Why the tornado in Bedford County was so rare

Shelbyville barn (Photo: WKRN)

NASHVILLE, Tenn. (WKRN) – On Wednesday, April 5, Middle Tennessee saw two EF-1 tornadoes touch down in the area. One was in Warren County and the other in Bedford County.

The tornado in Bedford was actually a anticyclonic landspout tornado, which is very rare. That may sound foreign to most people, so let me break it down for you.

Ninety-nine percent of tornadoes that touch down in the Northern Hemisphere are cyclonic, meaning they rotate counterclockwise. The one in Bedford County rotated clockwise, which is why it’s called anticyclonic.

Believe it or not, there was actually another anticyclonic tornado that touched down in Henry County, Kentucky, making it even more unique.

(Graphic: WKRN)

A landspout tornado forms not due to the rotation in the thunderstorm. It actually forms below the thunderstorm due to strong swirling winds closer to the ground that then get pulled back into the thunderstorm.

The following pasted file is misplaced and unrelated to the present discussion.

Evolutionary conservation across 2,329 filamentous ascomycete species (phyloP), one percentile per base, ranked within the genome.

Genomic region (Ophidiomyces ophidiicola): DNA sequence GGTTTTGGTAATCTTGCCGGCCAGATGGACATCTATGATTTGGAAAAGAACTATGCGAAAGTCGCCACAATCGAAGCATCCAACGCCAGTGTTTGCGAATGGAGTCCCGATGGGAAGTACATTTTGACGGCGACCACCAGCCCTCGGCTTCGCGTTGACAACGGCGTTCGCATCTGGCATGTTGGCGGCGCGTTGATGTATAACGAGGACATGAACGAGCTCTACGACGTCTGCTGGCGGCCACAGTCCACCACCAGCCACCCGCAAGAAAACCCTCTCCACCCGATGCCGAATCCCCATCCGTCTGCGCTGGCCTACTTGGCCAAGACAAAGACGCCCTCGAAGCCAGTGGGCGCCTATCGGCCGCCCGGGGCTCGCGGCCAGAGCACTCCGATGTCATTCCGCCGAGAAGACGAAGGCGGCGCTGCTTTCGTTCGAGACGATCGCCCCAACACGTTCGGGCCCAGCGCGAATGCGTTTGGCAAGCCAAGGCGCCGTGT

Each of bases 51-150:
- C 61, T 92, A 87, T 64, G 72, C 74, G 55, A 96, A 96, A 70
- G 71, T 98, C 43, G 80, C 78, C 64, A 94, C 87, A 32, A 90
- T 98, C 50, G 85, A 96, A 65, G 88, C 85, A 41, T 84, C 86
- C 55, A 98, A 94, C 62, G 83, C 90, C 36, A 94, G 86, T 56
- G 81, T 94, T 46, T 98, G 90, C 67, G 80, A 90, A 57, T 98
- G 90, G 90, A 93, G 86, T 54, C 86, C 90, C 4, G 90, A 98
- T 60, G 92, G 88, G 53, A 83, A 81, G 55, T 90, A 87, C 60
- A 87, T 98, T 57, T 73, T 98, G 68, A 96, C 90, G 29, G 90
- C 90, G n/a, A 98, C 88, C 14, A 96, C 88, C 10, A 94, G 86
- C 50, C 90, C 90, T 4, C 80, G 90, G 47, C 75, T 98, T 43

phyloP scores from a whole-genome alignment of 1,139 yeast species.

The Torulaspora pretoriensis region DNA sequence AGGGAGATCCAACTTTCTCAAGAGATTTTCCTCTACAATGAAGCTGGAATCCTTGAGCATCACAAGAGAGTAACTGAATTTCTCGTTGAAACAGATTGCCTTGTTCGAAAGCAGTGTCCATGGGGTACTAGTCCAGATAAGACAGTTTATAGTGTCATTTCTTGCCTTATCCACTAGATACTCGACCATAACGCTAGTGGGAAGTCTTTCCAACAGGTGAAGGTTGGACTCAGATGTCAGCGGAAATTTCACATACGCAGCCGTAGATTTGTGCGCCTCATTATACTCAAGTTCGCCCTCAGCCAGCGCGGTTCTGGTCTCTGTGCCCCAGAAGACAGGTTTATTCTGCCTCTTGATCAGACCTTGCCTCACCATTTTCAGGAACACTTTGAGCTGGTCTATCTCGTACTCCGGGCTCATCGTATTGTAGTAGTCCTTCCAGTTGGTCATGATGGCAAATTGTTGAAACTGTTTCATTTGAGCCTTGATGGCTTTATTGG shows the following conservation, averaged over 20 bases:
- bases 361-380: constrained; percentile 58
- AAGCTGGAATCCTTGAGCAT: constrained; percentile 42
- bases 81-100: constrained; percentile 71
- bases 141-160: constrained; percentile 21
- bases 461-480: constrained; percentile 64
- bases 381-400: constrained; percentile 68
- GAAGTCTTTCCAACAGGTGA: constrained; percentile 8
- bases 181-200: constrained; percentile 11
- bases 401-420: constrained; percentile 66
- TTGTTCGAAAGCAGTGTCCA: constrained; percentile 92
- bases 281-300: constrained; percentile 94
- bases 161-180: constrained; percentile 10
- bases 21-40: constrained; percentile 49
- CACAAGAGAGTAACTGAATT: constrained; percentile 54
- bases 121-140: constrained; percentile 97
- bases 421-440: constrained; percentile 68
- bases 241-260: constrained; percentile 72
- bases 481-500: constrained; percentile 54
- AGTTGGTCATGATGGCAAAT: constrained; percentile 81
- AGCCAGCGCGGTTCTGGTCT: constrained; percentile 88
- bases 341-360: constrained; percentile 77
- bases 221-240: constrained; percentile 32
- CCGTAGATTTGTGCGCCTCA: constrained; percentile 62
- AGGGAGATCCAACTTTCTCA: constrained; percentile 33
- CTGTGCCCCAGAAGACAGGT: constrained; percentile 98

That is why a lot of the video from the Shelbyville tornado looked like swirling debris on the ground.

It takes a while for that column of swirling air to get color all the way back into the cloud. Also, there was no tornado warning on that cell because the thunderstorm itself was rotating.

(Graphic: WKRN)

It was below the radar beam that the rotation was occurring, and that is why it’s so important to have viewers recording these events safely. This helps us confirm things the radar can’t see.

This week’s storms brought our tornado count this year up to 12, which is more than the eight we typically see. Unfortunately, we still have to get through the rest of April and all of May, which is our peak month for tornadoes.

Be sure to stay weather aware by downloading our WKRN Wx app and tracking the storms on our interactive radar.